Suppose the sentence I have always lived here, with the LF (16) (repeated from above), is uttered in a context c.


We want to calculate the condition under which this utterance is predicted true.  To do so, we need lexical entries not just for here, but also for I, live, and notably for have-always, as well as composition principles to apply to the phrasal nodes. Let's assume the usual entries for I and live and the usual composition rules of ordinary and Intensional Functional Application.  These are, in the current framework (and in abbreviated notation):

(17)     (a)        [[I]]c,i = sc
(b)       [[live]]c,i = lx. ly. [y lives at x in wi at ti]

(18)     FA:      [[b g]]c,i = [[b]]c,i([[g]]c,i)

(19)     IFA:     [[b g]]c,i = [[b]]c,i([[g]]c)

As for here and have-always, we will not commit ourselves right now except as to their semantic type:  [[here]]c,i De, and [[have-always]]c,i D<st,t>.  So the calculation of the truth-condition of (16) uttered in c will look as follows:

(20)     The utterance of (16) in c is true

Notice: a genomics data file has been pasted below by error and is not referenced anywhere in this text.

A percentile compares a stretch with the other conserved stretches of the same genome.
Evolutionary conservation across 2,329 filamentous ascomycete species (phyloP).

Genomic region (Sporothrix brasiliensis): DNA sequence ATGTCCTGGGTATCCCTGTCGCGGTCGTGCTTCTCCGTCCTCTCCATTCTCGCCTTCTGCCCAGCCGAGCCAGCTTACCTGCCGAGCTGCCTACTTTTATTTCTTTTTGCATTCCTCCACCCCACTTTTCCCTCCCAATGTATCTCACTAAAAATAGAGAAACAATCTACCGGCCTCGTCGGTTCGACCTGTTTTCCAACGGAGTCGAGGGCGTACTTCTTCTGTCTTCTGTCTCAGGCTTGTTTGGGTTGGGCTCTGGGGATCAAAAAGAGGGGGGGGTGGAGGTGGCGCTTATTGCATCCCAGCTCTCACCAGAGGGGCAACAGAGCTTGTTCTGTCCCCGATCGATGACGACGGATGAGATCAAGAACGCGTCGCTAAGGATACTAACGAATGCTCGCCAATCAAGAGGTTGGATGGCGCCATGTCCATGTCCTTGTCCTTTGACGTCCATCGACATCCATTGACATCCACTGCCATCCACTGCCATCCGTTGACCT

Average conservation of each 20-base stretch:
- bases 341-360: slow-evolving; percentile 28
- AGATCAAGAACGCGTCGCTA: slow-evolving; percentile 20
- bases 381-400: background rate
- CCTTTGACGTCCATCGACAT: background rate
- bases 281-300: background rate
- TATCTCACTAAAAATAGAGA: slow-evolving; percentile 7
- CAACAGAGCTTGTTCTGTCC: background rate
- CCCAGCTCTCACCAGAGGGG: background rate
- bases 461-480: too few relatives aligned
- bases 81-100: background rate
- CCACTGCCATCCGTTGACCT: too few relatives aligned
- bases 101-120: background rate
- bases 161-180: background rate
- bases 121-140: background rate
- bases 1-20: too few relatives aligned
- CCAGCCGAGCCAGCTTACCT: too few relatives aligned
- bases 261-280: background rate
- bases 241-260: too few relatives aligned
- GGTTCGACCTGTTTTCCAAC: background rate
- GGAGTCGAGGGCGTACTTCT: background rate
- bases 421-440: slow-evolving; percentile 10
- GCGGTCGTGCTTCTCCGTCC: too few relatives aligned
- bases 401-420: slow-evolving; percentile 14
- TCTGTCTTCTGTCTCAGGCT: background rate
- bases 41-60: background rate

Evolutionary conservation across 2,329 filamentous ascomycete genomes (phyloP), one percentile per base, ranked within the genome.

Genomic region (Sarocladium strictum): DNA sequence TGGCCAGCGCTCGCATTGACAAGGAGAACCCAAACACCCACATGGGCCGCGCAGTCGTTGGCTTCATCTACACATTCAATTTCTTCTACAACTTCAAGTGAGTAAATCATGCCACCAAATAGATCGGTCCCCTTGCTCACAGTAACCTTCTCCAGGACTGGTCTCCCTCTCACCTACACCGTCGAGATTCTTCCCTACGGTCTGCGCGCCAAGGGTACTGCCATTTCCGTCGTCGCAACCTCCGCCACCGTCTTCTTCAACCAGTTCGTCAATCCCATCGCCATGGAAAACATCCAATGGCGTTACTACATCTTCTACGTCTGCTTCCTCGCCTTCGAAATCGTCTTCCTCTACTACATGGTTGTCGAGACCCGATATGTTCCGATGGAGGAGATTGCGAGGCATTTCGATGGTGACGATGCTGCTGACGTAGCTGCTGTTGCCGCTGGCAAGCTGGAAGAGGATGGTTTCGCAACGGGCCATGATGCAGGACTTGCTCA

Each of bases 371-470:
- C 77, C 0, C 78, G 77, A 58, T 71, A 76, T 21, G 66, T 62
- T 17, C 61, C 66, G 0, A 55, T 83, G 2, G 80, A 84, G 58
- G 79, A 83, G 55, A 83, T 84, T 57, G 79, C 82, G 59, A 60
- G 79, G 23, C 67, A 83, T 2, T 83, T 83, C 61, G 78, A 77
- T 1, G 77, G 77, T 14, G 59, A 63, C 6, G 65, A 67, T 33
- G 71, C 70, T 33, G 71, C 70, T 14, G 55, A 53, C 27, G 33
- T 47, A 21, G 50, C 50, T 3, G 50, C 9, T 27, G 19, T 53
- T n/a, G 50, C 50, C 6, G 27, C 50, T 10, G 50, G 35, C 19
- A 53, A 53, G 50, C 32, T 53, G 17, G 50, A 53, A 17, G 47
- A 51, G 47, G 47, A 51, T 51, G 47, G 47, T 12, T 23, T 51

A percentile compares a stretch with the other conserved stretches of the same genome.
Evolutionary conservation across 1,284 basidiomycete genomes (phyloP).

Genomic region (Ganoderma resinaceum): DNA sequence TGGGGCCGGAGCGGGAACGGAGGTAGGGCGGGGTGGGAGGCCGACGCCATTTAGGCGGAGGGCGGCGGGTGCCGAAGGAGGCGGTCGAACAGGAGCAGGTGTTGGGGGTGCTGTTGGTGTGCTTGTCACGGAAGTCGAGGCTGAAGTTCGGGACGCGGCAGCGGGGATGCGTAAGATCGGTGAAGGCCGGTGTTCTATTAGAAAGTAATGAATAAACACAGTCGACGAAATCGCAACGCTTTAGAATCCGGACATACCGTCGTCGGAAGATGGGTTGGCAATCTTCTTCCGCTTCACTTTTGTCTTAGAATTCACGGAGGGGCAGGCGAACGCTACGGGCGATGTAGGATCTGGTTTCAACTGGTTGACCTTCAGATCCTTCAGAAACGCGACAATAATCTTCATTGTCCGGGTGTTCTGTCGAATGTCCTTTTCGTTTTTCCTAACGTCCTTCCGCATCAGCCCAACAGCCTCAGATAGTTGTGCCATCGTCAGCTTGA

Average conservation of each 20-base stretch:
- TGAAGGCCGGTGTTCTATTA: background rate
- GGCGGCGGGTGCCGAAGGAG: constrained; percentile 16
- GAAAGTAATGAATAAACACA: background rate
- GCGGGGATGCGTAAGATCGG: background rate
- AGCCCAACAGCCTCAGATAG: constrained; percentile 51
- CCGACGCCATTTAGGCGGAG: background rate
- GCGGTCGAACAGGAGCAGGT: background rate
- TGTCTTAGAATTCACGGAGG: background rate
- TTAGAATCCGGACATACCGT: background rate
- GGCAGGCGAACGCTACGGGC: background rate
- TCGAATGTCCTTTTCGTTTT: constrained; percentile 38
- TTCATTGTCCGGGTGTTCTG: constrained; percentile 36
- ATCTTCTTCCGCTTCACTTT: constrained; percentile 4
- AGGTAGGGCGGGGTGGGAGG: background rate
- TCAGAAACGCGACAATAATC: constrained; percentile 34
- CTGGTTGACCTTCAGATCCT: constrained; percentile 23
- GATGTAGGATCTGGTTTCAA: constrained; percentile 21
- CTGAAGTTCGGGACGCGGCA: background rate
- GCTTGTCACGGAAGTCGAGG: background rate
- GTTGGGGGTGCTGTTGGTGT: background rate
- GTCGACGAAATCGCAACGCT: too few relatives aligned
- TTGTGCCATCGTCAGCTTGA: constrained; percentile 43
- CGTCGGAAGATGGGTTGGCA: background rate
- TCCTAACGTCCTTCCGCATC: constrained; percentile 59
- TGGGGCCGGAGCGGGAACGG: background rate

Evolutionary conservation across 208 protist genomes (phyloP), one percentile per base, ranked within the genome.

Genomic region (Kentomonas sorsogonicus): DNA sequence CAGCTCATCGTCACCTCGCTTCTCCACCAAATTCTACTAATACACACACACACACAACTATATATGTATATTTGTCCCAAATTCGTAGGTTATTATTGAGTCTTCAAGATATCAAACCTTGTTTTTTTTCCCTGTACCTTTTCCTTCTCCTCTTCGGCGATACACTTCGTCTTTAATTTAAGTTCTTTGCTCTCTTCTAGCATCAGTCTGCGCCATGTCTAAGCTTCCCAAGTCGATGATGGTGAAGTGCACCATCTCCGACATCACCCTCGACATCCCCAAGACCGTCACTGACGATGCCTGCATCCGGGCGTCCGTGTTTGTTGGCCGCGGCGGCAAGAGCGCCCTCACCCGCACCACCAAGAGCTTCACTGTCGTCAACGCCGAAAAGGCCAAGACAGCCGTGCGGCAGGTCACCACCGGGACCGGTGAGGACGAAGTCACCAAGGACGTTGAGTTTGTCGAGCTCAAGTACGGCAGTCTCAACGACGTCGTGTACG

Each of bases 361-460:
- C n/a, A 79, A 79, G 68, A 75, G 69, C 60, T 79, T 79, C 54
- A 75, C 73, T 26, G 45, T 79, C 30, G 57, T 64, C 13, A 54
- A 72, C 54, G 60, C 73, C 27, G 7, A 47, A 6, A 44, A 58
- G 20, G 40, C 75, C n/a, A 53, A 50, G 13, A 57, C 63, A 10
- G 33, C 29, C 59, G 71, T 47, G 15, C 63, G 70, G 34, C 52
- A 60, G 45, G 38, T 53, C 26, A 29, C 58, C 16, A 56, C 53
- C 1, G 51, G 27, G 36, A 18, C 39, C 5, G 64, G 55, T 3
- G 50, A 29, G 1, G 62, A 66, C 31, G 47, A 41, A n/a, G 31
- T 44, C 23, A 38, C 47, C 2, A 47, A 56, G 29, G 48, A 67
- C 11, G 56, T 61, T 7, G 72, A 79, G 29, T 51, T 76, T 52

[[(16)]]c,<wc,tc> = 1

                  [[have-always]]c,<wc,tc>(li.[[I live here]]c,i) = 1

                  [[have-always]]c,<wc,tc>(li.[[live]]c,i([[here]]c,i)([[I ]]c,i)) = 1

                  [[have-always]]c,<wc,tc>(li. [in wi at ti, sc lives at [[here]]c,i]) = 1

(Exercise:  Check each step in (20) and annotate it with the rule(s) applied.)  Now we can't continue further without specific assumptions about here and have-always.  As for here, we are entertaining two lexical entries, the indexical one in (2) and the non-indexical one in (3).  Each of these will yield a potentially different prediction:

(21)     Prediction of indexical analysis:
The utterance of (16) in c is true
]]c,<wc,tc>(li. [in wi at ti, sc lives where sc is in wc at tc]) = 1